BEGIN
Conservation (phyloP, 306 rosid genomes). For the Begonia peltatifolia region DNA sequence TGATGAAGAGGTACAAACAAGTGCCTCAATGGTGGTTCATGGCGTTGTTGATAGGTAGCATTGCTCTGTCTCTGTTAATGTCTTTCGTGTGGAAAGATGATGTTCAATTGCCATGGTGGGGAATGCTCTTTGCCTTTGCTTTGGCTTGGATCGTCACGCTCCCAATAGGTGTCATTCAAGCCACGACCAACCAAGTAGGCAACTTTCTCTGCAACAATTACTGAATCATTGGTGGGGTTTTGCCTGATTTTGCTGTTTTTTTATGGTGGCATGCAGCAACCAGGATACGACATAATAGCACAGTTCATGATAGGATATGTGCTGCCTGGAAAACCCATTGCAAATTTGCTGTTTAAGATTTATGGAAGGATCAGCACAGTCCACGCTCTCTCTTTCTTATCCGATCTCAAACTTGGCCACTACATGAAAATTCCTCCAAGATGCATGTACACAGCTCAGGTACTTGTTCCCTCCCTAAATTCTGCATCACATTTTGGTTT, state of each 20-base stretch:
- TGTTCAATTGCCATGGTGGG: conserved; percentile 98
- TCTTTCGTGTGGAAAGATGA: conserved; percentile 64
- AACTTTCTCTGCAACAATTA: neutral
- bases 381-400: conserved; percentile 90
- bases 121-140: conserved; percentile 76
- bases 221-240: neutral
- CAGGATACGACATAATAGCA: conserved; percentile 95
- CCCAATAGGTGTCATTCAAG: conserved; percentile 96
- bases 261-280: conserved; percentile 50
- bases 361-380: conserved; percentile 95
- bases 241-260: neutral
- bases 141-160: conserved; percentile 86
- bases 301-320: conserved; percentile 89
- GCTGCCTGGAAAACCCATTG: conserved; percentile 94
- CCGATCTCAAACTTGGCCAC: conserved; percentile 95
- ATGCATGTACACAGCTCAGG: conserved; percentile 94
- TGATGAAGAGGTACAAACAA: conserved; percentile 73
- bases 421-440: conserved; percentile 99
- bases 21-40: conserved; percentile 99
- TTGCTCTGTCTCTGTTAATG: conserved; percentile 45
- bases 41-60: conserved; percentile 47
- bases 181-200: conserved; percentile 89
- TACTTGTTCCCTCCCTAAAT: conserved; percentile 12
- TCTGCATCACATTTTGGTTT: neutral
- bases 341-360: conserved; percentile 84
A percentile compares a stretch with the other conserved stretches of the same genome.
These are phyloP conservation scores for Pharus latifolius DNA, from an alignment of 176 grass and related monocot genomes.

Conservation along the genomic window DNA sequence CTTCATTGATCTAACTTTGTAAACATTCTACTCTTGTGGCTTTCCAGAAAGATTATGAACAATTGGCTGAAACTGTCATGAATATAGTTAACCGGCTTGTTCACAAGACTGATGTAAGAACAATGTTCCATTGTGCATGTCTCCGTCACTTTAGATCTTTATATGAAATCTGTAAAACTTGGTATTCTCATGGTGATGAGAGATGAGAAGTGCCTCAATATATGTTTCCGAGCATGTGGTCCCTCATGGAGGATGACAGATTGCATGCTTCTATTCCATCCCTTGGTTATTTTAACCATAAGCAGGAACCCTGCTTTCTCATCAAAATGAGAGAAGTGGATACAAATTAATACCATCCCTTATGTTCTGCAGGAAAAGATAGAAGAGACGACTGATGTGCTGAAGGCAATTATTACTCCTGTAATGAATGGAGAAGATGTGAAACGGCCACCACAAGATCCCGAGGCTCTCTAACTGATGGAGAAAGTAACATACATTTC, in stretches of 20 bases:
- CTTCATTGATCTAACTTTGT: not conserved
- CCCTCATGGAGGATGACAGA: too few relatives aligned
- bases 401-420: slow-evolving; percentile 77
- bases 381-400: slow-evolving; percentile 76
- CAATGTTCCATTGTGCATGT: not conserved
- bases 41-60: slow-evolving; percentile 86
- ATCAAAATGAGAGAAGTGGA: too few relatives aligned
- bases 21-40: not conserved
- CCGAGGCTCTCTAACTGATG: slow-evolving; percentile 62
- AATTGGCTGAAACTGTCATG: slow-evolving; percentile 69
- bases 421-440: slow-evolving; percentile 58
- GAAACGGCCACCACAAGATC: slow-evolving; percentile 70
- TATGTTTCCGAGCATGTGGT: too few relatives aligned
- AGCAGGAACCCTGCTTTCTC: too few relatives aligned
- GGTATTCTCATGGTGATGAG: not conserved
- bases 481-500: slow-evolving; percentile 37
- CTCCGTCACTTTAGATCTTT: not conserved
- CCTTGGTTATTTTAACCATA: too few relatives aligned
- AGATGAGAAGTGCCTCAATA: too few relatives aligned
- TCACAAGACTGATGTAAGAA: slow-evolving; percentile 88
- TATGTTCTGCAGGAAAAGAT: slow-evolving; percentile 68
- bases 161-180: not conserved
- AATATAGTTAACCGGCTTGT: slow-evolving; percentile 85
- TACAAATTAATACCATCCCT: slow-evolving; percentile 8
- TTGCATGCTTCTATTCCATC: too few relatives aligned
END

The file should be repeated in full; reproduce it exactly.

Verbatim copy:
Conservation (phyloP, 306 rosid genomes). For the Begonia peltatifolia region DNA sequence TGATGAAGAGGTACAAACAAGTGCCTCAATGGTGGTTCATGGCGTTGTTGATAGGTAGCATTGCTCTGTCTCTGTTAATGTCTTTCGTGTGGAAAGATGATGTTCAATTGCCATGGTGGGGAATGCTCTTTGCCTTTGCTTTGGCTTGGATCGTCACGCTCCCAATAGGTGTCATTCAAGCCACGACCAACCAAGTAGGCAACTTTCTCTGCAACAATTACTGAATCATTGGTGGGGTTTTGCCTGATTTTGCTGTTTTTTTATGGTGGCATGCAGCAACCAGGATACGACATAATAGCACAGTTCATGATAGGATATGTGCTGCCTGGAAAACCCATTGCAAATTTGCTGTTTAAGATTTATGGAAGGATCAGCACAGTCCACGCTCTCTCTTTCTTATCCGATCTCAAACTTGGCCACTACATGAAAATTCCTCCAAGATGCATGTACACAGCTCAGGTACTTGTTCCCTCCCTAAATTCTGCATCACATTTTGGTTT, state of each 20-base stretch:
- TGTTCAATTGCCATGGTGGG: conserved; percentile 98
- TCTTTCGTGTGGAAAGATGA: conserved; percentile 64
- AACTTTCTCTGCAACAATTA: neutral
- bases 381-400: conserved; percentile 90
- bases 121-140: conserved; percentile 76
- bases 221-240: neutral
- CAGGATACGACATAATAGCA: conserved; percentile 95
- CCCAATAGGTGTCATTCAAG: conserved; percentile 96
- bases 261-280: conserved; percentile 50
- bases 361-380: conserved; percentile 95
- bases 241-260: neutral
- bases 141-160: conserved; percentile 86
- bases 301-320: conserved; percentile 89
- GCTGCCTGGAAAACCCATTG: conserved; percentile 94
- CCGATCTCAAACTTGGCCAC: conserved; percentile 95
- ATGCATGTACACAGCTCAGG: conserved; percentile 94
- TGATGAAGAGGTACAAACAA: conserved; percentile 73
- bases 421-440: conserved; percentile 99
- bases 21-40: conserved; percentile 99
- TTGCTCTGTCTCTGTTAATG: conserved; percentile 45
- bases 41-60: conserved; percentile 47
- bases 181-200: conserved; percentile 89
- TACTTGTTCCCTCCCTAAAT: conserved; percentile 12
- TCTGCATCACATTTTGGTTT: neutral
- bases 341-360: conserved; percentile 84
A percentile compares a stretch with the other conserved stretches of the same genome.
These are phyloP conservation scores for Pharus latifolius DNA, from an alignment of 176 grass and related monocot genomes.

Conservation along the genomic window DNA sequence CTTCATTGATCTAACTTTGTAAACATTCTACTCTTGTGGCTTTCCAGAAAGATTATGAACAATTGGCTGAAACTGTCATGAATATAGTTAACCGGCTTGTTCACAAGACTGATGTAAGAACAATGTTCCATTGTGCATGTCTCCGTCACTTTAGATCTTTATATGAAATCTGTAAAACTTGGTATTCTCATGGTGATGAGAGATGAGAAGTGCCTCAATATATGTTTCCGAGCATGTGGTCCCTCATGGAGGATGACAGATTGCATGCTTCTATTCCATCCCTTGGTTATTTTAACCATAAGCAGGAACCCTGCTTTCTCATCAAAATGAGAGAAGTGGATACAAATTAATACCATCCCTTATGTTCTGCAGGAAAAGATAGAAGAGACGACTGATGTGCTGAAGGCAATTATTACTCCTGTAATGAATGGAGAAGATGTGAAACGGCCACCACAAGATCCCGAGGCTCTCTAACTGATGGAGAAAGTAACATACATTTC, in stretches of 20 bases:
- CTTCATTGATCTAACTTTGT: not conserved
- CCCTCATGGAGGATGACAGA: too few relatives aligned
- bases 401-420: slow-evolving; percentile 77
- bases 381-400: slow-evolving; percentile 76
- CAATGTTCCATTGTGCATGT: not conserved
- bases 41-60: slow-evolving; percentile 86
- ATCAAAATGAGAGAAGTGGA: too few relatives aligned
- bases 21-40: not conserved
- CCGAGGCTCTCTAACTGATG: slow-evolving; percentile 62
- AATTGGCTGAAACTGTCATG: slow-evolving; percentile 69
- bases 421-440: slow-evolving; percentile 58
- GAAACGGCCACCACAAGATC: slow-evolving; percentile 70
- TATGTTTCCGAGCATGTGGT: too few relatives aligned
- AGCAGGAACCCTGCTTTCTC: too few relatives aligned
- GGTATTCTCATGGTGATGAG: not conserved
- bases 481-500: slow-evolving; percentile 37
- CTCCGTCACTTTAGATCTTT: not conserved
- CCTTGGTTATTTTAACCATA: too few relatives aligned
- AGATGAGAAGTGCCTCAATA: too few relatives aligned
- TCACAAGACTGATGTAAGAA: slow-evolving; percentile 88
- TATGTTCTGCAGGAAAAGAT: slow-evolving; percentile 68
- bases 161-180: not conserved
- AATATAGTTAACCGGCTTGT: slow-evolving; percentile 85
- TACAAATTAATACCATCCCT: slow-evolving; percentile 8
- TTGCATGCTTCTATTCCATC: too few relatives aligned